Childhood and adolescent obesity has been increasing at alarming rates over the past few years. In fact, reports show that an estimated 13 percent of our nations children are overweight or obese, thatâ€™s more than double what it was just 20 years ago. Hospitalizations due to obesity have nearly tripled. However, Doctor Nazrat Mirra of Childrenâ€™s National Medical Center refers to these percentages as â€œthe tip of the icebergâ€. She claims that more often than not obesity isnâ€™t recorded in hospital records because insurance companies wonâ€™t pay for treatment until a patient is diagnosed with a formal illness.
Obesity not only exacerbates existing health problems but can also cause a variety of diseases. Health care professionals are reporting a 40 percent rise in cases of obesity-aggravated asthma. Other problems, including obesity related sleep apnea and gallbladder disease are being recorded with increased frequency. The Center for Disease Control and Prevention compared hospital discharge records from the early 1980â€™s and the late 1990â€™s. They found obesity related sleep apnea to be five times more common and gallbladder disease rates to have tripled.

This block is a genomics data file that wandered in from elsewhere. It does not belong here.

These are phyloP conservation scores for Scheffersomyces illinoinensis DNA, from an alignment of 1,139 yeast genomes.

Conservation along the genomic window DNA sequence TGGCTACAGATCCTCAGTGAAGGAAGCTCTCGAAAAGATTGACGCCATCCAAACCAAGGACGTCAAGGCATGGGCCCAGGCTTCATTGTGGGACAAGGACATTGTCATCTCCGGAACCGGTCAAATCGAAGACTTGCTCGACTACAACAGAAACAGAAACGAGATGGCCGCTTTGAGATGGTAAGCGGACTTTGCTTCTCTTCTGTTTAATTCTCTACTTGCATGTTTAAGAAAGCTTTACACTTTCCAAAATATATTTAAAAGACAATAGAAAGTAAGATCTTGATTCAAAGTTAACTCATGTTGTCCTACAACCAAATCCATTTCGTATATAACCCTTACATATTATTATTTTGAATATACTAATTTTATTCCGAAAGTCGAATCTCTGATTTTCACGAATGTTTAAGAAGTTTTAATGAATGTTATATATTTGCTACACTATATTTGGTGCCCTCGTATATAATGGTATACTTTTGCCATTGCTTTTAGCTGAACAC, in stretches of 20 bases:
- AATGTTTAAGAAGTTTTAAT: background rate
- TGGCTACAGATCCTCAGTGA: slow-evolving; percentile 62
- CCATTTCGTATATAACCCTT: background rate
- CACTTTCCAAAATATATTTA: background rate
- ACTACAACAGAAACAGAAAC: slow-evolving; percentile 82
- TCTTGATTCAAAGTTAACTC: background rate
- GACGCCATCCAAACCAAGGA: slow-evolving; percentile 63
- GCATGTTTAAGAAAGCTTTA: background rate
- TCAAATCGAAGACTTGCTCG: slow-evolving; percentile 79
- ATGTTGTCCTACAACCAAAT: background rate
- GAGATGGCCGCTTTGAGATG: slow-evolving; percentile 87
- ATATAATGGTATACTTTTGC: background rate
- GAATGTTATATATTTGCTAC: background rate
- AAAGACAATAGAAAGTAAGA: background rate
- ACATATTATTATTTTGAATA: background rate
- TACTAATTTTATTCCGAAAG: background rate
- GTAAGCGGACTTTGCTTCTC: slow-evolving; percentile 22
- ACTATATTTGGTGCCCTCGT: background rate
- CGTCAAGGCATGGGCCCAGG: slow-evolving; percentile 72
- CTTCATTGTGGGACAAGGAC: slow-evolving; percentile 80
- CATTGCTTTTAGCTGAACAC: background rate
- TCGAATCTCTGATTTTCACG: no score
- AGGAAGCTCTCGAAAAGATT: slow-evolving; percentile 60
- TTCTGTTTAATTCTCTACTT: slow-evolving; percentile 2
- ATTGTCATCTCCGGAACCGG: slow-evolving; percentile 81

Diagnosis of diabetes in children has nearly doubled since the late 1970â€™s. This astounding increase seems to parallel that of childhood obesity rates. Type 2 diabetes specifically, which usually forms in adults, is becoming more and more common in children and adolescents.
Childhood obesity is becoming a serious problem. The main culprits are bad eating habits and lack of exercise. Todayâ€™s children have a wider variety of sedentary activities to choose from than they did a decade ago. High calorie, fatty foods are more accessible and serving sizes have grown considerably larger.
Elementary schools have begun to teach young children about the importance of a healthy diet and physical activity but